A friend and co-worker of mine recently put this as his Facebook status update:
thinks hotel rooms are not always good places…
and I know exactly what he means.
For most people, a hotel means a vacation, and is full of positive connotations and memories. Even when you’ve had a bad experience, the idea of being in a hotel is most likely tied into going somewhere new, doing new fun things. Or at least the post-senior prom party (so I’ve heard, having not gone to mine).
When I was a kid, my aunt would sometimes take her family (including my brother and myself) to the Holidome in Dayton, 30 miles away, for the weekend. There was swimming, video games, pool and mini golf, candy from vending machines, cable TV and HBO…I saw Eddie Murphy’s Delirious the first time at that Holidome. The hotel was a vacation in itself!
This was pretty much how I felt when I started CRM. Hotels meant free breakfast, HBO, swimming after work, not having to worry about washing the towels and sheets, or the electric bill for the A/C. Not only that, but there were friends there too, and fridges for beer, and reward points!
The old Canadian cuddlecore band Cub has a great song called “Motel 6” about a boy and girl “hiding out just for kicks” and all the benefits of the hotel room.
Now though, no matter how nice the room is, it’s just not home. It’s not my things. I may have music on my computer, but not my records. I only have the books I brought, and that may not be what I want. It’s not my pillow, my bed, the blanket I picked out. There’s weird noises and weird lights, and the same breakfast every day. You’re living out of a suitcase, and you don’t really have time to do much in the town besides get dinner and maybe a drink. Even if you like your co-workers, you still get tired of the same old faces day and night.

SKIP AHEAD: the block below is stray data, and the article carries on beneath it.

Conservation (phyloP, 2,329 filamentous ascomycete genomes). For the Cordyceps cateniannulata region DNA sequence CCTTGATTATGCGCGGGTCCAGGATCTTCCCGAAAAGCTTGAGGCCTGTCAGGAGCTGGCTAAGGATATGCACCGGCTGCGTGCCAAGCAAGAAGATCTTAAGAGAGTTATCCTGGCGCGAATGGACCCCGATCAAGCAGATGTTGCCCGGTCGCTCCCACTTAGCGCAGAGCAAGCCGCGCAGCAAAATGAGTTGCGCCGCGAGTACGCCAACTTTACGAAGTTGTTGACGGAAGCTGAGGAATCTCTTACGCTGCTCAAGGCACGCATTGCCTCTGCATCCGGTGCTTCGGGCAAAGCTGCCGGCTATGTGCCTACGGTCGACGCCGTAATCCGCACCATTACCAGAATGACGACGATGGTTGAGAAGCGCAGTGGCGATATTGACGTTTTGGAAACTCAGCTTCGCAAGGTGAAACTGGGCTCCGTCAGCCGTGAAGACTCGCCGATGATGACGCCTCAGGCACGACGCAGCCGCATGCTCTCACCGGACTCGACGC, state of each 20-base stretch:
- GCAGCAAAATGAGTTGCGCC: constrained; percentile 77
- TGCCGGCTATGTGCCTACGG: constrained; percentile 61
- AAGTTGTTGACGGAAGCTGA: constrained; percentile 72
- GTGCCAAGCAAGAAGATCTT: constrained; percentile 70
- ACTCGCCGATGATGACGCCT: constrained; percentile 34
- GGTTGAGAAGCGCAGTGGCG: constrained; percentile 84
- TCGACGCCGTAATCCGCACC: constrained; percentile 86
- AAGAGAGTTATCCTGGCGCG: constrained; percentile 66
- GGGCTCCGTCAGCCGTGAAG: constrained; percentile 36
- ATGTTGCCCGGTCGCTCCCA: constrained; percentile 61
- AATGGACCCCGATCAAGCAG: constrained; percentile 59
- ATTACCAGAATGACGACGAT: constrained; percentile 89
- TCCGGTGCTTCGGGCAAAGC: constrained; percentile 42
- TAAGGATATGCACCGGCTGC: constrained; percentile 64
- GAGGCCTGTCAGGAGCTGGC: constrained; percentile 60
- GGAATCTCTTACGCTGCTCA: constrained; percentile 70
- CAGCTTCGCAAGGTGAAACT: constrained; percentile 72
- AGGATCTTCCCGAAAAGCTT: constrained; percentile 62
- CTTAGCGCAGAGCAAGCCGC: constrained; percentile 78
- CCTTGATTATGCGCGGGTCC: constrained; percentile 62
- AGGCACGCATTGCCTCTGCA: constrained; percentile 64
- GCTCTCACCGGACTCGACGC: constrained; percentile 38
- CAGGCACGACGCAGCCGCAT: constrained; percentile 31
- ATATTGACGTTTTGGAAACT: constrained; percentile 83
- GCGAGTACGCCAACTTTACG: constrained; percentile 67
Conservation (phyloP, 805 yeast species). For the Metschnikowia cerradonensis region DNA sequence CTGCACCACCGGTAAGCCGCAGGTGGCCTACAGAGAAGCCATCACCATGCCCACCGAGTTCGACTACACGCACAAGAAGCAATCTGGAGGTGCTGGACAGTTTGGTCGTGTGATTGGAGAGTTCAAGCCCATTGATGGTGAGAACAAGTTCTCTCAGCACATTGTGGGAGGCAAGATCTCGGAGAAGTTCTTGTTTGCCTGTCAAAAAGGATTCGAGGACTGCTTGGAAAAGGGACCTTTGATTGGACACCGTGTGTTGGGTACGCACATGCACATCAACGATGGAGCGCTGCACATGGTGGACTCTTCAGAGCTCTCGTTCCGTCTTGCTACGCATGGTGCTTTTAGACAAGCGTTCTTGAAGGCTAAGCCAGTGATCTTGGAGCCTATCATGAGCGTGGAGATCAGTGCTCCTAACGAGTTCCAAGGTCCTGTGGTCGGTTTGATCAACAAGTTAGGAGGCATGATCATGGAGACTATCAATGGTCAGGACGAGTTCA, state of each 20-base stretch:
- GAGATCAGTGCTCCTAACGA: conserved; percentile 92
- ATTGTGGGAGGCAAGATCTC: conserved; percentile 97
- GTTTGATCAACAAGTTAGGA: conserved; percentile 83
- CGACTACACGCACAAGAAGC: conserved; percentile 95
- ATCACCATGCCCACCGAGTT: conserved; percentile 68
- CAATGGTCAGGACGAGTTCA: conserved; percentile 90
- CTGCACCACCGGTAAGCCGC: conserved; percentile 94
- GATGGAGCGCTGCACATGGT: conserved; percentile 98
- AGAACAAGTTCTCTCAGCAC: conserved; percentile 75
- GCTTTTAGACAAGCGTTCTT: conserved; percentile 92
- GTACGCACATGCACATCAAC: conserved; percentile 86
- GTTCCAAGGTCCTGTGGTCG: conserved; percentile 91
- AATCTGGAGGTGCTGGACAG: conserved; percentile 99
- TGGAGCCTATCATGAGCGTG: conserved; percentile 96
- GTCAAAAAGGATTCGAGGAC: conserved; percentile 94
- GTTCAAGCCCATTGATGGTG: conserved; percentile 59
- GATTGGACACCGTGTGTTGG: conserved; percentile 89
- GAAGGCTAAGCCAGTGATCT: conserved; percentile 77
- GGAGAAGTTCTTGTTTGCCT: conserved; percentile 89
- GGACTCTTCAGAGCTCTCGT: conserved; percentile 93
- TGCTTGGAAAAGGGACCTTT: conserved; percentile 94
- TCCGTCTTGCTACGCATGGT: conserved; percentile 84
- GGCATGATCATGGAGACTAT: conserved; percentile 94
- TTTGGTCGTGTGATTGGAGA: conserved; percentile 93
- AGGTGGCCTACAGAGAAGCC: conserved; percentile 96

When the project is bad, or life is not going well, all of these things are magnified. The room loses all comfort and begins to feel like a jail cell. And let’s be honest, most hotel rooms are rather cell-like. A couple of weeks in a hotel room and it starts to feel like an admittedly cushy prison.
Sometimes, when I hear my friends in bands talking about being on tour, it reminds me of CRM. Of course, many of my friends would be happy to have a hotel room from time to time, instead of sleeping in the van or on someone’s floor. Archaeology is fun, and interesting, and it’s what I want to do. But sometimes, hotel rooms are not good places.